The Wolverine


Superhero movies have evolved in ways that would have been unthinkable even 15 years ago. They have become more about a personal crisis that our shining knights in armour must stave off first and then save the world. The Wolverine takes off on the same premise; with the prologue showing Wolverine saving a Japanese soldier in a prison camp in 1945 Nagasaki from the nuclear blast we all know about.


Hugh Jackman
Tao Okamoto
Hiroyuki Sanada
Rila Fukushima
Famke Janssen
Will Yun Lee
Svetlana Khodchenkova
Haruhiko Yamanouchi
Brian Tee


James Mangold


24th July, 2013 (Various Markets)
25th July, 2013 (Australia)
26th July, 2013 (United States)


126 minutes


Forward to the present and the soldier is a mogul, only with cancer. He umm, suggests that the Wolverine can transfer his immortality and tough guy capabilities to him and live out the rest of his days like a normal individual. Our hero is living in the wild, trying to keep away from violence and superpowers. He dreams of Jean (Famke Janssen) in bed with him and the dreams are rather well shot too.


He finds his way to Tokyo and while he rejects the offer, more than a few ninjas and yakuza turn up to ensure he uses his powers for our entertainment again. There are fights galore for him to show off his skills. The film seems to be paying silent homage to those incredible Asian martial arts slugfests that gave us fantastic film-makers such as John Woo.


Our knight also has a new sidekick, a girl called Yukio (Rila Fukushima) who has magenta hair and a sense of fashion that can only be described as bubble-gum/eclectic chic. She seems to know her fighting rather well too and does her fair share of hacking at breakneck speed. There’s a love interest too, Mariko (Tao Okamoto). As well as a new lady mutant, called the Viper who is certainly one of the lower points of a movie that has a fair few of them.


The film’s action sequences have been cut in such a way so as to try and impress the watcher with the intensity, but if you try to follow them, you’ll get a nagging headache for your troubles. The saving grace is a scene atop a train where Wolverine battles a Yakuza, reminiscent of Mission Impossible. But James Marigold is no Brian De Palma, is he? And the difference is fairly obvious throughout.


Insipid and dour scenes that are rather poorly paced are another major gripe. Hugh Jackman does a good job of what he’s asked to do and so do the others but somehow the whole film comes off across as an exercise in CGI generated slam-bang. I’ll admit I found the X-Men riveting, First Class wasn’t that bad and Origins was worth a watch. So, what of The Wolverine? Flatters to deceive.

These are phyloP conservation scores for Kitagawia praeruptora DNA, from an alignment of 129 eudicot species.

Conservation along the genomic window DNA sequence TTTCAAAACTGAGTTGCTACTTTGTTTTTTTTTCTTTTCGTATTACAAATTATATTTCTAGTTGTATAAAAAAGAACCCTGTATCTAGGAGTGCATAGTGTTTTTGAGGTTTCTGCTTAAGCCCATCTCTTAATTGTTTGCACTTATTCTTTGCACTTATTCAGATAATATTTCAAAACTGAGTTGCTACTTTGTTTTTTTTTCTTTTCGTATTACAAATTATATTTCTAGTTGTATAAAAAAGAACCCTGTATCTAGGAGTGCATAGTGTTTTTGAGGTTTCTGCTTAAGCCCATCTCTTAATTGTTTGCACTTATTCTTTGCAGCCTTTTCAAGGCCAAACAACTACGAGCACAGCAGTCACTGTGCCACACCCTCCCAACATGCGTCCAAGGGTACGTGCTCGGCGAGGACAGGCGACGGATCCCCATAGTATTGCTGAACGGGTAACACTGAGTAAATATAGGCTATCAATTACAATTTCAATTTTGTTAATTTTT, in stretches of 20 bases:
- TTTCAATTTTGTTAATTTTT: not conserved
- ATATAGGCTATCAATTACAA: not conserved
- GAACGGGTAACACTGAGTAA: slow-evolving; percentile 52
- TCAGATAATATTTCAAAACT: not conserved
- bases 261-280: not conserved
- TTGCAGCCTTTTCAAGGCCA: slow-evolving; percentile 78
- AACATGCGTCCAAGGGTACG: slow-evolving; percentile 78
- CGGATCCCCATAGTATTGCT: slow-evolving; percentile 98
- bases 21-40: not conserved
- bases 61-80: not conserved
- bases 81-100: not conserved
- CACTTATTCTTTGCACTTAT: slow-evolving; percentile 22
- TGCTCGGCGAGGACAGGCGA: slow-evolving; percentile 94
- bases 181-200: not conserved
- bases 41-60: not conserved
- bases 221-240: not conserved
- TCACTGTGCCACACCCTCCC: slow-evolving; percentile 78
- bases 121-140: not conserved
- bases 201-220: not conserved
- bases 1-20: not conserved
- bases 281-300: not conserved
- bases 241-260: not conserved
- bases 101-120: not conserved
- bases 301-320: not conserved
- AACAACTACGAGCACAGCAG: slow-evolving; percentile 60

I’d almost salivate at the thought of a superhero movie that had ninjas and Yakuza taking swipes at our hero. The premise sounds like action porn, I daresay. And yet James Mangold manages to let us down with a movie that seems to lack coherence at its very core, using CGI to mask a glaring lack of soul and detail. A smorgasbord of shiny fights does not a film make, and the fact seems to have been brushed aside as if it never existed.


Even as I write this, I know that movies such as this will continue to be made. The next Comic Con will feature another announcement and yet another superhero will try to slash and hack his way as impressively as only he can, deriding our thought processes for hundred dead henchmen. Along with his good friend who doesn’t even try to hide himself, CGI.





Responses (2)

  1. Greg Wasdyke says:

    This article has a lot of "you will feel -blank-" in it, and that's gotta go. This is about what YOU feel. Not what you feel I should feel. Also, as a guy whose been modeling and animating since I was 9, I can't help but feel insulted by your insinuations that it's just a layer of Vaseline people throw money at and it appears in movies like it's some sort of shortcut.

  2. I have a bachelors in computer science too,you know. I assure you that I'm not critical of the people who work in CGI . The point that I wanted to make is that maybe, a dash of reality or really good direction wouldn't hurt. As for the power of CGI, I'm a huge fan of Avatar myself. It isn't about throwing money at skilled people, it's about putting a smattering of thought into the creative process. And that is where the movie fails to strike a chord.

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